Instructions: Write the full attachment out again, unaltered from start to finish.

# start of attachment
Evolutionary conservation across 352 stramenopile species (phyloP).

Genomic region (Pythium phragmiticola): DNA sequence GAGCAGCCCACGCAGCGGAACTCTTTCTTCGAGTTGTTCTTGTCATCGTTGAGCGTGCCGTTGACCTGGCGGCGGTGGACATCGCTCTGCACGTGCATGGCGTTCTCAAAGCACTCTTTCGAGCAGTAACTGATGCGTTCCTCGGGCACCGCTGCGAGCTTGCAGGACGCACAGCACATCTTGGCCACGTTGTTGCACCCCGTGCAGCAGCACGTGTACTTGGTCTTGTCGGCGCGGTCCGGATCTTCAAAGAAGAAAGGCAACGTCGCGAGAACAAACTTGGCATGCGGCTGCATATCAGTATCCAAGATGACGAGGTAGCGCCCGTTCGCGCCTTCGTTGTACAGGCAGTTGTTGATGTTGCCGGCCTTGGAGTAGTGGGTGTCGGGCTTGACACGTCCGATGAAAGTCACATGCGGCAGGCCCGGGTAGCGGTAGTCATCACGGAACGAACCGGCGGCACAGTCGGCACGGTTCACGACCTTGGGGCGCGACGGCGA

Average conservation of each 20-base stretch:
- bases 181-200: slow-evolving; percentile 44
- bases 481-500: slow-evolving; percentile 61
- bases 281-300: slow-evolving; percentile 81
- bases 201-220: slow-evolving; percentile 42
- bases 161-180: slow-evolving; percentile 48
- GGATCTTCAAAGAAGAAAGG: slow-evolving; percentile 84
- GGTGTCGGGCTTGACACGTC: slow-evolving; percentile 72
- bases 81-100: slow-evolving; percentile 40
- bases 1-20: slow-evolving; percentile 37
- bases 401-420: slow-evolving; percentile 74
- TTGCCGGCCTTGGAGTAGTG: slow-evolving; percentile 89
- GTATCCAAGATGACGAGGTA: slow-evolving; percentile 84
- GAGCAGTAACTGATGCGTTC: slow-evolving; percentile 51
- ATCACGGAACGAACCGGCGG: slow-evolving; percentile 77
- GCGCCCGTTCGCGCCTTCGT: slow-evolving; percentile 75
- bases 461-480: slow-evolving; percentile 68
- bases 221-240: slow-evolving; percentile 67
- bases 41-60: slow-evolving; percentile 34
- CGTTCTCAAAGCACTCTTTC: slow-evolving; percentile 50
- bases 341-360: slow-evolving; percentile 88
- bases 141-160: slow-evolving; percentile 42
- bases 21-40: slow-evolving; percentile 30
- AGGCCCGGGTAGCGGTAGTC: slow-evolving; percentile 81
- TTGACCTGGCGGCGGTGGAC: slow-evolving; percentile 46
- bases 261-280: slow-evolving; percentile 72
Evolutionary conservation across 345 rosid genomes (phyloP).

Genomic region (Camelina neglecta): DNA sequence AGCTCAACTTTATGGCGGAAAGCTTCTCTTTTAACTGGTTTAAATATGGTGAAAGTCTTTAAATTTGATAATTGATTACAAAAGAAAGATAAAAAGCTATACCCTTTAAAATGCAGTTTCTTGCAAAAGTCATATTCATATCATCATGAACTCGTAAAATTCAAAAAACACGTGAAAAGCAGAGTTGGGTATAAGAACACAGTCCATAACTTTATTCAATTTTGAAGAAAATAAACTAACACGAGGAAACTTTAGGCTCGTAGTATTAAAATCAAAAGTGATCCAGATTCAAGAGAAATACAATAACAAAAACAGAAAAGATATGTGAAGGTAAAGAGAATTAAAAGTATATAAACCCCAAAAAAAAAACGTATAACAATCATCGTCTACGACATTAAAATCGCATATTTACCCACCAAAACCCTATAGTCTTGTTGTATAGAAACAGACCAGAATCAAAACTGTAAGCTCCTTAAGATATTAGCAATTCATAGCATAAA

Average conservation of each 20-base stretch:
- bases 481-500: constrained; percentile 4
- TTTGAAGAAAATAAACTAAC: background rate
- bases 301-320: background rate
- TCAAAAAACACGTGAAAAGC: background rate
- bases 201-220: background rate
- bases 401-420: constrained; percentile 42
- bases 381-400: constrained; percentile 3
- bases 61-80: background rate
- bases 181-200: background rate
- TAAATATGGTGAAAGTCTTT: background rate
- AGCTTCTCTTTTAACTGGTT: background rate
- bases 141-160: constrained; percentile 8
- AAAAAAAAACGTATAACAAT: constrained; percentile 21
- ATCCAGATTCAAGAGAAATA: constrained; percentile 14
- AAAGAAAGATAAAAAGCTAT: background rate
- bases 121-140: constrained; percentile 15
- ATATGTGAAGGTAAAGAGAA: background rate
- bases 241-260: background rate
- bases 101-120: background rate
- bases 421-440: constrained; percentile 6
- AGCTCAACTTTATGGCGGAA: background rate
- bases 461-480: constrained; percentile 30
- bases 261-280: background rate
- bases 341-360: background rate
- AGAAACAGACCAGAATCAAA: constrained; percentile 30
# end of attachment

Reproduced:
Evolutionary conservation across 352 stramenopile species (phyloP).

Genomic region (Pythium phragmiticola): DNA sequence GAGCAGCCCACGCAGCGGAACTCTTTCTTCGAGTTGTTCTTGTCATCGTTGAGCGTGCCGTTGACCTGGCGGCGGTGGACATCGCTCTGCACGTGCATGGCGTTCTCAAAGCACTCTTTCGAGCAGTAACTGATGCGTTCCTCGGGCACCGCTGCGAGCTTGCAGGACGCACAGCACATCTTGGCCACGTTGTTGCACCCCGTGCAGCAGCACGTGTACTTGGTCTTGTCGGCGCGGTCCGGATCTTCAAAGAAGAAAGGCAACGTCGCGAGAACAAACTTGGCATGCGGCTGCATATCAGTATCCAAGATGACGAGGTAGCGCCCGTTCGCGCCTTCGTTGTACAGGCAGTTGTTGATGTTGCCGGCCTTGGAGTAGTGGGTGTCGGGCTTGACACGTCCGATGAAAGTCACATGCGGCAGGCCCGGGTAGCGGTAGTCATCACGGAACGAACCGGCGGCACAGTCGGCACGGTTCACGACCTTGGGGCGCGACGGCGA

Average conservation of each 20-base stretch:
- bases 181-200: slow-evolving; percentile 44
- bases 481-500: slow-evolving; percentile 61
- bases 281-300: slow-evolving; percentile 81
- bases 201-220: slow-evolving; percentile 42
- bases 161-180: slow-evolving; percentile 48
- GGATCTTCAAAGAAGAAAGG: slow-evolving; percentile 84
- GGTGTCGGGCTTGACACGTC: slow-evolving; percentile 72
- bases 81-100: slow-evolving; percentile 40
- bases 1-20: slow-evolving; percentile 37
- bases 401-420: slow-evolving; percentile 74
- TTGCCGGCCTTGGAGTAGTG: slow-evolving; percentile 89
- GTATCCAAGATGACGAGGTA: slow-evolving; percentile 84
- GAGCAGTAACTGATGCGTTC: slow-evolving; percentile 51
- ATCACGGAACGAACCGGCGG: slow-evolving; percentile 77
- GCGCCCGTTCGCGCCTTCGT: slow-evolving; percentile 75
- bases 461-480: slow-evolving; percentile 68
- bases 221-240: slow-evolving; percentile 67
- bases 41-60: slow-evolving; percentile 34
- CGTTCTCAAAGCACTCTTTC: slow-evolving; percentile 50
- bases 341-360: slow-evolving; percentile 88
- bases 141-160: slow-evolving; percentile 42
- bases 21-40: slow-evolving; percentile 30
- AGGCCCGGGTAGCGGTAGTC: slow-evolving; percentile 81
- TTGACCTGGCGGCGGTGGAC: slow-evolving; percentile 46
- bases 261-280: slow-evolving; percentile 72
Evolutionary conservation across 345 rosid genomes (phyloP).

Genomic region (Camelina neglecta): DNA sequence AGCTCAACTTTATGGCGGAAAGCTTCTCTTTTAACTGGTTTAAATATGGTGAAAGTCTTTAAATTTGATAATTGATTACAAAAGAAAGATAAAAAGCTATACCCTTTAAAATGCAGTTTCTTGCAAAAGTCATATTCATATCATCATGAACTCGTAAAATTCAAAAAACACGTGAAAAGCAGAGTTGGGTATAAGAACACAGTCCATAACTTTATTCAATTTTGAAGAAAATAAACTAACACGAGGAAACTTTAGGCTCGTAGTATTAAAATCAAAAGTGATCCAGATTCAAGAGAAATACAATAACAAAAACAGAAAAGATATGTGAAGGTAAAGAGAATTAAAAGTATATAAACCCCAAAAAAAAAACGTATAACAATCATCGTCTACGACATTAAAATCGCATATTTACCCACCAAAACCCTATAGTCTTGTTGTATAGAAACAGACCAGAATCAAAACTGTAAGCTCCTTAAGATATTAGCAATTCATAGCATAAA

Average conservation of each 20-base stretch:
- bases 481-500: constrained; percentile 4
- TTTGAAGAAAATAAACTAAC: background rate
- bases 301-320: background rate
- TCAAAAAACACGTGAAAAGC: background rate
- bases 201-220: background rate
- bases 401-420: constrained; percentile 42
- bases 381-400: constrained; percentile 3
- bases 61-80: background rate
- bases 181-200: background rate
- TAAATATGGTGAAAGTCTTT: background rate
- AGCTTCTCTTTTAACTGGTT: background rate
- bases 141-160: constrained; percentile 8
- AAAAAAAAACGTATAACAAT: constrained; percentile 21
- ATCCAGATTCAAGAGAAATA: constrained; percentile 14
- AAAGAAAGATAAAAAGCTAT: background rate
- bases 121-140: constrained; percentile 15
- ATATGTGAAGGTAAAGAGAA: background rate
- bases 241-260: background rate
- bases 101-120: background rate
- bases 421-440: constrained; percentile 6
- AGCTCAACTTTATGGCGGAA: background rate
- bases 461-480: constrained; percentile 30
- bases 261-280: background rate
- bases 341-360: background rate
- AGAAACAGACCAGAATCAAA: constrained; percentile 30